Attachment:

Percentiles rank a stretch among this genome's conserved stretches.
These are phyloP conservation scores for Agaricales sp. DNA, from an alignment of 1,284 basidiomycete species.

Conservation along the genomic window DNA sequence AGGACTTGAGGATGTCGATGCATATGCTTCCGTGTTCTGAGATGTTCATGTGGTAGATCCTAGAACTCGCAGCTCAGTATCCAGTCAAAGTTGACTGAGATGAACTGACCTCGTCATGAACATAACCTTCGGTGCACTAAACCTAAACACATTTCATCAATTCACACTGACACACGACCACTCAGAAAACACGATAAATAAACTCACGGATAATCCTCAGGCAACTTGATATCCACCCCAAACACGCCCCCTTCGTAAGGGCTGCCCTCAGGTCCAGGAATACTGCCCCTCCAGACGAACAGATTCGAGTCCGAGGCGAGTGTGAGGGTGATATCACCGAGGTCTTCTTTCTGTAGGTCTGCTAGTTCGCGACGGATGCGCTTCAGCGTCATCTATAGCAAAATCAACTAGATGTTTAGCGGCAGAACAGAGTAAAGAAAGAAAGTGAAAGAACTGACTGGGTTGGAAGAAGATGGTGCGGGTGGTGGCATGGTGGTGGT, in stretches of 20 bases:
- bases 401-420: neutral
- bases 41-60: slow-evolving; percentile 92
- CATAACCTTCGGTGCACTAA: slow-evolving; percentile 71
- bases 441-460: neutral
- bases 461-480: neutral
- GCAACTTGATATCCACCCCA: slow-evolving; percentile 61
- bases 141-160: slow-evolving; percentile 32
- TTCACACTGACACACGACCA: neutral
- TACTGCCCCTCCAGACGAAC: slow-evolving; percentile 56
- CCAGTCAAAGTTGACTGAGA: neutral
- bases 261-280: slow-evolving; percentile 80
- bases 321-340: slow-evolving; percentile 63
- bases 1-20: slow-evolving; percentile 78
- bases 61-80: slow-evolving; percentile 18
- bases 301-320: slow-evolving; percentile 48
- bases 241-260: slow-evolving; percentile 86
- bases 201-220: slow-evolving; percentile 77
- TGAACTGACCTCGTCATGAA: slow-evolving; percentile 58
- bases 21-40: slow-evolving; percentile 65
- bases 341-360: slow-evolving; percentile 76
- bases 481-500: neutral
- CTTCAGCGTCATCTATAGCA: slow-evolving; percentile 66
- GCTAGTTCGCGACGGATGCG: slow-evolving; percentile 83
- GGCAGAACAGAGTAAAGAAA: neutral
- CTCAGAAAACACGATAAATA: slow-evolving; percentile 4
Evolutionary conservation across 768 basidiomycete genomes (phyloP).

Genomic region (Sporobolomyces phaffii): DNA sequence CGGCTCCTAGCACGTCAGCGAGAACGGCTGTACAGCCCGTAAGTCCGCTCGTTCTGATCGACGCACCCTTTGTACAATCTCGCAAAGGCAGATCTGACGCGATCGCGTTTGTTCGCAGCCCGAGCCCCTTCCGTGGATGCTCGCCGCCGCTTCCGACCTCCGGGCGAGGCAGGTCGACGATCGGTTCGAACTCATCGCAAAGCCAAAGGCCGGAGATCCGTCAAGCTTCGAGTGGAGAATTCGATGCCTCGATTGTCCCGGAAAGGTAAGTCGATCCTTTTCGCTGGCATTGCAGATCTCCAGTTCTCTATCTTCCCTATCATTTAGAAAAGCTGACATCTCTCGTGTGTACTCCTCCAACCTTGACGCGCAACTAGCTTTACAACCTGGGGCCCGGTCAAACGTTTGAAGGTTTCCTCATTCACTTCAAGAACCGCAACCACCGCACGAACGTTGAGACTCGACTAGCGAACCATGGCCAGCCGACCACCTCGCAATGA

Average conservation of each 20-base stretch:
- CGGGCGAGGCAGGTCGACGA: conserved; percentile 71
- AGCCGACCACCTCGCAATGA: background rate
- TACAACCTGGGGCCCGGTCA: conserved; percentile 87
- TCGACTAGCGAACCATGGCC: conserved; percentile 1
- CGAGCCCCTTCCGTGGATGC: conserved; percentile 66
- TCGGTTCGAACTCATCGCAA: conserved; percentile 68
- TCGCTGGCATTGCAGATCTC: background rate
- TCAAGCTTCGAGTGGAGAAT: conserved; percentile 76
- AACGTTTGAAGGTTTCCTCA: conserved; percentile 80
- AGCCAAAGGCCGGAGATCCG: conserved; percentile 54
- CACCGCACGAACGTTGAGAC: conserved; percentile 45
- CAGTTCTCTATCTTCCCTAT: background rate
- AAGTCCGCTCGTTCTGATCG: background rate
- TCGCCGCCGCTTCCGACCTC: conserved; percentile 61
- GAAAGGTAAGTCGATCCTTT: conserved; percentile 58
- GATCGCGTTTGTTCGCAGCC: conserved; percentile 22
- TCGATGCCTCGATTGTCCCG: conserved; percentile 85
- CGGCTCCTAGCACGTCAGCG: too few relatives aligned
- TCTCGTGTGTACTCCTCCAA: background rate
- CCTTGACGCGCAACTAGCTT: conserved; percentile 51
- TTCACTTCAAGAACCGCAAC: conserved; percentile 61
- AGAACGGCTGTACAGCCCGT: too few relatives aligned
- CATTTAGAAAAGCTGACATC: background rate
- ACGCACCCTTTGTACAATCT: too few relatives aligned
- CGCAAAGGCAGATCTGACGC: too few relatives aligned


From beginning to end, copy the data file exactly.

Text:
Percentiles rank a stretch among this genome's conserved stretches.
These are phyloP conservation scores for Agaricales sp. DNA, from an alignment of 1,284 basidiomycete species.

Conservation along the genomic window DNA sequence AGGACTTGAGGATGTCGATGCATATGCTTCCGTGTTCTGAGATGTTCATGTGGTAGATCCTAGAACTCGCAGCTCAGTATCCAGTCAAAGTTGACTGAGATGAACTGACCTCGTCATGAACATAACCTTCGGTGCACTAAACCTAAACACATTTCATCAATTCACACTGACACACGACCACTCAGAAAACACGATAAATAAACTCACGGATAATCCTCAGGCAACTTGATATCCACCCCAAACACGCCCCCTTCGTAAGGGCTGCCCTCAGGTCCAGGAATACTGCCCCTCCAGACGAACAGATTCGAGTCCGAGGCGAGTGTGAGGGTGATATCACCGAGGTCTTCTTTCTGTAGGTCTGCTAGTTCGCGACGGATGCGCTTCAGCGTCATCTATAGCAAAATCAACTAGATGTTTAGCGGCAGAACAGAGTAAAGAAAGAAAGTGAAAGAACTGACTGGGTTGGAAGAAGATGGTGCGGGTGGTGGCATGGTGGTGGT, in stretches of 20 bases:
- bases 401-420: neutral
- bases 41-60: slow-evolving; percentile 92
- CATAACCTTCGGTGCACTAA: slow-evolving; percentile 71
- bases 441-460: neutral
- bases 461-480: neutral
- GCAACTTGATATCCACCCCA: slow-evolving; percentile 61
- bases 141-160: slow-evolving; percentile 32
- TTCACACTGACACACGACCA: neutral
- TACTGCCCCTCCAGACGAAC: slow-evolving; percentile 56
- CCAGTCAAAGTTGACTGAGA: neutral
- bases 261-280: slow-evolving; percentile 80
- bases 321-340: slow-evolving; percentile 63
- bases 1-20: slow-evolving; percentile 78
- bases 61-80: slow-evolving; percentile 18
- bases 301-320: slow-evolving; percentile 48
- bases 241-260: slow-evolving; percentile 86
- bases 201-220: slow-evolving; percentile 77
- TGAACTGACCTCGTCATGAA: slow-evolving; percentile 58
- bases 21-40: slow-evolving; percentile 65
- bases 341-360: slow-evolving; percentile 76
- bases 481-500: neutral
- CTTCAGCGTCATCTATAGCA: slow-evolving; percentile 66
- GCTAGTTCGCGACGGATGCG: slow-evolving; percentile 83
- GGCAGAACAGAGTAAAGAAA: neutral
- CTCAGAAAACACGATAAATA: slow-evolving; percentile 4
Evolutionary conservation across 768 basidiomycete genomes (phyloP).

Genomic region (Sporobolomyces phaffii): DNA sequence CGGCTCCTAGCACGTCAGCGAGAACGGCTGTACAGCCCGTAAGTCCGCTCGTTCTGATCGACGCACCCTTTGTACAATCTCGCAAAGGCAGATCTGACGCGATCGCGTTTGTTCGCAGCCCGAGCCCCTTCCGTGGATGCTCGCCGCCGCTTCCGACCTCCGGGCGAGGCAGGTCGACGATCGGTTCGAACTCATCGCAAAGCCAAAGGCCGGAGATCCGTCAAGCTTCGAGTGGAGAATTCGATGCCTCGATTGTCCCGGAAAGGTAAGTCGATCCTTTTCGCTGGCATTGCAGATCTCCAGTTCTCTATCTTCCCTATCATTTAGAAAAGCTGACATCTCTCGTGTGTACTCCTCCAACCTTGACGCGCAACTAGCTTTACAACCTGGGGCCCGGTCAAACGTTTGAAGGTTTCCTCATTCACTTCAAGAACCGCAACCACCGCACGAACGTTGAGACTCGACTAGCGAACCATGGCCAGCCGACCACCTCGCAATGA

Average conservation of each 20-base stretch:
- CGGGCGAGGCAGGTCGACGA: conserved; percentile 71
- AGCCGACCACCTCGCAATGA: background rate
- TACAACCTGGGGCCCGGTCA: conserved; percentile 87
- TCGACTAGCGAACCATGGCC: conserved; percentile 1
- CGAGCCCCTTCCGTGGATGC: conserved; percentile 66
- TCGGTTCGAACTCATCGCAA: conserved; percentile 68
- TCGCTGGCATTGCAGATCTC: background rate
- TCAAGCTTCGAGTGGAGAAT: conserved; percentile 76
- AACGTTTGAAGGTTTCCTCA: conserved; percentile 80
- AGCCAAAGGCCGGAGATCCG: conserved; percentile 54
- CACCGCACGAACGTTGAGAC: conserved; percentile 45
- CAGTTCTCTATCTTCCCTAT: background rate
- AAGTCCGCTCGTTCTGATCG: background rate
- TCGCCGCCGCTTCCGACCTC: conserved; percentile 61
- GAAAGGTAAGTCGATCCTTT: conserved; percentile 58
- GATCGCGTTTGTTCGCAGCC: conserved; percentile 22
- TCGATGCCTCGATTGTCCCG: conserved; percentile 85
- CGGCTCCTAGCACGTCAGCG: too few relatives aligned
- TCTCGTGTGTACTCCTCCAA: background rate
- CCTTGACGCGCAACTAGCTT: conserved; percentile 51
- TTCACTTCAAGAACCGCAAC: conserved; percentile 61
- AGAACGGCTGTACAGCCCGT: too few relatives aligned
- CATTTAGAAAAGCTGACATC: background rate
- ACGCACCCTTTGTACAATCT: too few relatives aligned
- CGCAAAGGCAGATCTGACGC: too few relatives aligned